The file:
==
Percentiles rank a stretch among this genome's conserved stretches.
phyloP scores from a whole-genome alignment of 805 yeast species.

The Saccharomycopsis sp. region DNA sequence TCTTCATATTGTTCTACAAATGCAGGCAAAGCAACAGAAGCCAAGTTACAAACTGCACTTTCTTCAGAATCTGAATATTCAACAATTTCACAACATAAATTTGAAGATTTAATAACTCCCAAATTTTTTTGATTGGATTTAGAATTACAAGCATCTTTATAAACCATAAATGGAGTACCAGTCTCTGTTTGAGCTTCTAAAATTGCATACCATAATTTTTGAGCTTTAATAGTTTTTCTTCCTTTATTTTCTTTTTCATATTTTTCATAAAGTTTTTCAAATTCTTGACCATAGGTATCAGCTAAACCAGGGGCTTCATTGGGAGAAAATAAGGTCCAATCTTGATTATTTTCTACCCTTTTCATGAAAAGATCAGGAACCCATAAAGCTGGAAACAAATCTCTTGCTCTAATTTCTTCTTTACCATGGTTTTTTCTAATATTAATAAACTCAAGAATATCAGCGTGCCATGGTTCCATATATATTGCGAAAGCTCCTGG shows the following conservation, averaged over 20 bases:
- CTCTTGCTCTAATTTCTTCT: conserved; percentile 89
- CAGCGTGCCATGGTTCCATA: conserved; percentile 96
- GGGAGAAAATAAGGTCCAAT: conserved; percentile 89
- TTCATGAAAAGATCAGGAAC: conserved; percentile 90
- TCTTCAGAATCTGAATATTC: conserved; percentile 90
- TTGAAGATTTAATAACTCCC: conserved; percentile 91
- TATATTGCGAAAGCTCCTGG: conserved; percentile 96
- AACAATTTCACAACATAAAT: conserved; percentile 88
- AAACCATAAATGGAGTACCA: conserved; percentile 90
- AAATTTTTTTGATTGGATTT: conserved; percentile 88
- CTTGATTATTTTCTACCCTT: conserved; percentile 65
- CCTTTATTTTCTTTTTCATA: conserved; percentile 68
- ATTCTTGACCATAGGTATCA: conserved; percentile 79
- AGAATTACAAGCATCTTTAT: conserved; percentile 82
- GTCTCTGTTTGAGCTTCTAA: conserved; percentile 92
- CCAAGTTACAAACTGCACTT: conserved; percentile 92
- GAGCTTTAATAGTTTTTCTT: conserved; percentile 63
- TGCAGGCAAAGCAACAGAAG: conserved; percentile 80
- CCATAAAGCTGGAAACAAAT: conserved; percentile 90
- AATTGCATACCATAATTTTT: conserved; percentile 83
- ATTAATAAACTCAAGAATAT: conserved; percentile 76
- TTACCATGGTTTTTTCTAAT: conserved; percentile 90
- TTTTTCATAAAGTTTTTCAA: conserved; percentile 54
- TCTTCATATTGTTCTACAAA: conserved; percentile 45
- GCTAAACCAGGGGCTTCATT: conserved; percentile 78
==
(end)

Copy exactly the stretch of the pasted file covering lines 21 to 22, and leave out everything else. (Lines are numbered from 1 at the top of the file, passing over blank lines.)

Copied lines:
- TGCAGGCAAAGCAACAGAAG: conserved; percentile 80
- CCATAAAGCTGGAAACAAAT: conserved; percentile 90